I've always held to the belief that if you are going to take a double then make sure you include a favourite in at least one leg.

Sometimes it may cruel a dividend, but it will ensure you don't encounter too much of a horror run of outs. Like a friend of mine: He bet the roughies in doubles but kept on running into a dead-end of losing bets.

In the end I convinced him to play safer. Since introducing a favourite in one leg, sometimes both, he has managed to prevent himself falling into a divvie-less hole.

The point about slotting in a favourite is that you can still reap a nice divvie, providing your other leg gets home at a reasonable price. An even money favourite successfully coupled with, say, a 9/2 winner in the other leg will still return you odds of around 10/1 for the double.

A 3/1 favourite with a 9/2 chance will return odds of around 20/1 to 22/1. So what's wrong with that? Not much that I can see. Naturally, the better prices your winners, the better double divvie you will receive - but the more risk you take.

Sometimes, of course, a double will pay shorter than you think it will. This is one of the vagaries of betting on the TAB. If you latch on to a popular horse, ridden by a popular jockey, you can expect the resulting dividend to reflect that popularity. On the other hand, sometimes the divvies can be excitingly above expectations.

This often happens when a popular horse bites the dust and the more 'run of the mill' horse happens to win, even though it had just as much claim on form as the glamour horse. I struck a double some time ago when I had a 2/1 favourite in the first leg from a 'battler' stable and a 5/1 winner in the second leg.

Now, by normal standards, this double should have paid around 16/1 or 17/1 - but the dividend was $29 for $1. I put it down to the presence in the first leg of a glamour horse and jockey who ended up second favourite but which were obviously heavily supported in the double to the exclusion of the 2/1 horse. Thus, the double divvie was askew.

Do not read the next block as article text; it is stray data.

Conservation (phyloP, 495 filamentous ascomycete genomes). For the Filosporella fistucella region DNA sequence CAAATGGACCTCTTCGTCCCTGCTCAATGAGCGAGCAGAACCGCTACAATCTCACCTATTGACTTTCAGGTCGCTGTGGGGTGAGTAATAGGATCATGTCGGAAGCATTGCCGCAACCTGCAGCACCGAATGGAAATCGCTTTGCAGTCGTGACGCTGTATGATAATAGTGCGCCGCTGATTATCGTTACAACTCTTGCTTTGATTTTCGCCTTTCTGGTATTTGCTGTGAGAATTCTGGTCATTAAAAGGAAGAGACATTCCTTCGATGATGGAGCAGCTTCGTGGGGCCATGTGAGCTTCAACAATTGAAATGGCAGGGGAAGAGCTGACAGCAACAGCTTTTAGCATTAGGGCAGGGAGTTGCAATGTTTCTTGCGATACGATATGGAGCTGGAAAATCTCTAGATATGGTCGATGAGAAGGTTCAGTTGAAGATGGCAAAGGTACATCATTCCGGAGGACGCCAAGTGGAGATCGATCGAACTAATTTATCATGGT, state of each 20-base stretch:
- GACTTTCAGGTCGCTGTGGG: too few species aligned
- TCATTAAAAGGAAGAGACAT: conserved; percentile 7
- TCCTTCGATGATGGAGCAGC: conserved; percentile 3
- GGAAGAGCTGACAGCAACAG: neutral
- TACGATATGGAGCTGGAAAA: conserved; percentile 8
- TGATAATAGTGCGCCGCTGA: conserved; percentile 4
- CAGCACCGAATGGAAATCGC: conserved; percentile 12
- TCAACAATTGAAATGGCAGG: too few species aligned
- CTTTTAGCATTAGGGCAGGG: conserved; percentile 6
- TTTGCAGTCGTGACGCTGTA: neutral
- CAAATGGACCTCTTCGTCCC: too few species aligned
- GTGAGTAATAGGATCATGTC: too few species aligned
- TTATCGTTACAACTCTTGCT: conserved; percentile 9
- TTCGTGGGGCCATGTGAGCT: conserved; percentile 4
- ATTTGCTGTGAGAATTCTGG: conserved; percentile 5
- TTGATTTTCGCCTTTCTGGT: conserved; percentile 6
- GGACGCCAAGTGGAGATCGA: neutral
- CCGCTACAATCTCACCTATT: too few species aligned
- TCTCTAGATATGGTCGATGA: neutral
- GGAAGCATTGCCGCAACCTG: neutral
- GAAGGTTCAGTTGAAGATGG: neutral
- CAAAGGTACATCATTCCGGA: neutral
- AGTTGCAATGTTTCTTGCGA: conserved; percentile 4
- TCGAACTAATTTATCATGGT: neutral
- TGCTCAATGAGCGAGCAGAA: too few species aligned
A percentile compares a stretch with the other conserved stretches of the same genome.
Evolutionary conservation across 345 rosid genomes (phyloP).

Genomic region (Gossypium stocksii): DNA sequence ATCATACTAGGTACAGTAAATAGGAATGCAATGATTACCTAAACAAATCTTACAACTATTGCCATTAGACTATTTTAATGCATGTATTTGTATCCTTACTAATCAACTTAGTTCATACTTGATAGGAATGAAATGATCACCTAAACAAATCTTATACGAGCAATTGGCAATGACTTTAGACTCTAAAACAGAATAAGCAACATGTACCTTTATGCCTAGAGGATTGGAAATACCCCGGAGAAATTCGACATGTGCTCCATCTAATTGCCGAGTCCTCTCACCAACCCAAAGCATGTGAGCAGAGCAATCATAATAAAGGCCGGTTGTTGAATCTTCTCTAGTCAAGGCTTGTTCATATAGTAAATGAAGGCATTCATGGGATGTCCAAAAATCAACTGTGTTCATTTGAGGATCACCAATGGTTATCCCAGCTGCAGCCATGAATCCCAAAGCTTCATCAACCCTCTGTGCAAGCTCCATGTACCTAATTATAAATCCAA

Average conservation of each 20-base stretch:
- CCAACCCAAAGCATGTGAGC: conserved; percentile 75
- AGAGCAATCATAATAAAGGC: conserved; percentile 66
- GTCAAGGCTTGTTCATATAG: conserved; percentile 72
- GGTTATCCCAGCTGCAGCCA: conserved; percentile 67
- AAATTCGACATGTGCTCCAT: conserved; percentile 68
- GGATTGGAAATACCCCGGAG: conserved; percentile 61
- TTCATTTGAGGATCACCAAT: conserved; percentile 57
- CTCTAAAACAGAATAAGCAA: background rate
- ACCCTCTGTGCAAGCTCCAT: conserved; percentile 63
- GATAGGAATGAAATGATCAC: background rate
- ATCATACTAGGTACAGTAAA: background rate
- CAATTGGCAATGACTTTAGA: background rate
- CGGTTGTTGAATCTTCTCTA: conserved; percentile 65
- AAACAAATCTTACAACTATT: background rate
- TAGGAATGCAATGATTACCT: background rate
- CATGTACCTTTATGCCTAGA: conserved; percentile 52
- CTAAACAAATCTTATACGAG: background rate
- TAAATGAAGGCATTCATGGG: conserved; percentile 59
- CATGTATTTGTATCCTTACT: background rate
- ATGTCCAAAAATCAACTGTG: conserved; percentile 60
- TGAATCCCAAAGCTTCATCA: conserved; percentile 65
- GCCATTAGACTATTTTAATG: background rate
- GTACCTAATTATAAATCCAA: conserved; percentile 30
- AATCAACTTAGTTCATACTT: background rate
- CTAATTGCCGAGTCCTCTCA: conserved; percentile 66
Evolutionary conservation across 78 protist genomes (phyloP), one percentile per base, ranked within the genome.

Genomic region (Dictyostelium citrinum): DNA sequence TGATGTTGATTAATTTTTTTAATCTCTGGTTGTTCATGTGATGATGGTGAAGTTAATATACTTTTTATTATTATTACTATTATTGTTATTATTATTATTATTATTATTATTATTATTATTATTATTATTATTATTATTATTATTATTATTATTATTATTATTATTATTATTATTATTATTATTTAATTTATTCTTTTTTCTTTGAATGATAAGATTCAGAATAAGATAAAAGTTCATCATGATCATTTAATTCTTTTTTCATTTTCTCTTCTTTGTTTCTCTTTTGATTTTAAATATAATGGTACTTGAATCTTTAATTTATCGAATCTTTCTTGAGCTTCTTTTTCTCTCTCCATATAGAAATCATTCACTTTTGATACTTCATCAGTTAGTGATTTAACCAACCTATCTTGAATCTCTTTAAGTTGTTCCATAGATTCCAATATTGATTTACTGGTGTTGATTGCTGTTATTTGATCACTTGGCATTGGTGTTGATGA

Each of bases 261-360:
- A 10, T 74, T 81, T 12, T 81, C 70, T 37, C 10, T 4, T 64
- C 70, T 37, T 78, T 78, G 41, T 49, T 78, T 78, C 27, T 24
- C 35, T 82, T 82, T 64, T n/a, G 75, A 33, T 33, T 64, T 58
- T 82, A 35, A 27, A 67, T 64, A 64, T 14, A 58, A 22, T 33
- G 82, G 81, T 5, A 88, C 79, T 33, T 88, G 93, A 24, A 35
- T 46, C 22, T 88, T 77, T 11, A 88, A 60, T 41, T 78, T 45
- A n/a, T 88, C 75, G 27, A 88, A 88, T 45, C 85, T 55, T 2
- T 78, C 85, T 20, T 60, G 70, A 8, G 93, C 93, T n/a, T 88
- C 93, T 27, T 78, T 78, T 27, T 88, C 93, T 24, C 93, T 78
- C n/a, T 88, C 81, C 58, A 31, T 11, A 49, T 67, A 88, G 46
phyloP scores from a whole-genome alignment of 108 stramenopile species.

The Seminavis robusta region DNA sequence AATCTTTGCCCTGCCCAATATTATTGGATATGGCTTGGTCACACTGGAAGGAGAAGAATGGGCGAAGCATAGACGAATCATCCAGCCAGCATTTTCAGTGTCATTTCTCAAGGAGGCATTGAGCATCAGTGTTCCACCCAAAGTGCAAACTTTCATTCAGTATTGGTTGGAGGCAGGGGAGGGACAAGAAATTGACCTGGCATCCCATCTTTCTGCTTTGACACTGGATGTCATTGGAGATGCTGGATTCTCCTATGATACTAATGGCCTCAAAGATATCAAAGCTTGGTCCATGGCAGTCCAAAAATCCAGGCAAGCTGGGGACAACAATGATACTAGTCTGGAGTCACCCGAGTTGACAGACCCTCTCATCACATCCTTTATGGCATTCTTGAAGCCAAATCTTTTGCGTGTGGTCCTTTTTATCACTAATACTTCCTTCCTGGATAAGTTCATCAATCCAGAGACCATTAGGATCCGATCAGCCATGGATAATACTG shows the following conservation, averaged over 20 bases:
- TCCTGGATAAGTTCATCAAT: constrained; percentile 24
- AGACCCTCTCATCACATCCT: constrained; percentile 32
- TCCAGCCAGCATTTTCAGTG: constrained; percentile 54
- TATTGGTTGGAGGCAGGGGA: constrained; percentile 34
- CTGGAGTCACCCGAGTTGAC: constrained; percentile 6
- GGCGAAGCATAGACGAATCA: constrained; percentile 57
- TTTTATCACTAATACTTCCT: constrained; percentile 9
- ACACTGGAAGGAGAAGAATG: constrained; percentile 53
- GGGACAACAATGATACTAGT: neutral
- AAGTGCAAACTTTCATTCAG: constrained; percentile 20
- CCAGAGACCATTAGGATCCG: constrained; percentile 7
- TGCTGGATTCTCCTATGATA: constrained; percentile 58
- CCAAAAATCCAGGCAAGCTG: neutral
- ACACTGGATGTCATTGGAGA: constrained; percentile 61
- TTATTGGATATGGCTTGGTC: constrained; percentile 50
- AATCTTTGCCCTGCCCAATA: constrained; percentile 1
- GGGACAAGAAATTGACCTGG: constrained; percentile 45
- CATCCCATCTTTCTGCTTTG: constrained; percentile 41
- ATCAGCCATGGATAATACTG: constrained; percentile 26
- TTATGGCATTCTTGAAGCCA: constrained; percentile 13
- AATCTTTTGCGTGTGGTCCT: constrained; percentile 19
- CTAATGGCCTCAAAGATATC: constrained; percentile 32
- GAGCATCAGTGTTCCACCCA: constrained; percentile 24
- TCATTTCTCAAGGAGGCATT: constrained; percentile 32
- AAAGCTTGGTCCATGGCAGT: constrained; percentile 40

Another time you can expect a bigger than usual double is when your second leg selection firms sharply in the betting. When the doubles punters placed their bets, this second leg horse may have been at a 10/1 quote and so the betting on the double reflects that.

But come race time and the horse may have been heavily backed into 4/1 or thereabouts. Now, the doubles pool is already in place. That late money can't change it.

So' you may have an SP situation of a 2/1 winner in the first leg coupled with a horse that starts at 4/1. By normal standards, this should be a 14/1 double approximately - but it will be likely to pay something like 33/1.

When you are taking any doubles, I urge you to think carefully about the price of each runner. Frame your doubles accordingly. Let me give you an example of what I mean. On Doncaster Handicap day on April 6, I took a TAB double on the Doncaster and the Chairman's Handicap, and I used the time ratings prepared by The Rating Bureau in Sydney.

My usual attack is to link two in the first leg with two in the second, a total of four doubles. I use The Rating  Bureau's pricing to frame the bets. Now, in the Doncaster, their selections were Juggler, priced at 6/1 and Sprint By at 7/1. In the Chairman's Handicap, they had Cornwall King at 4/1 and Racing Writer at 5/1.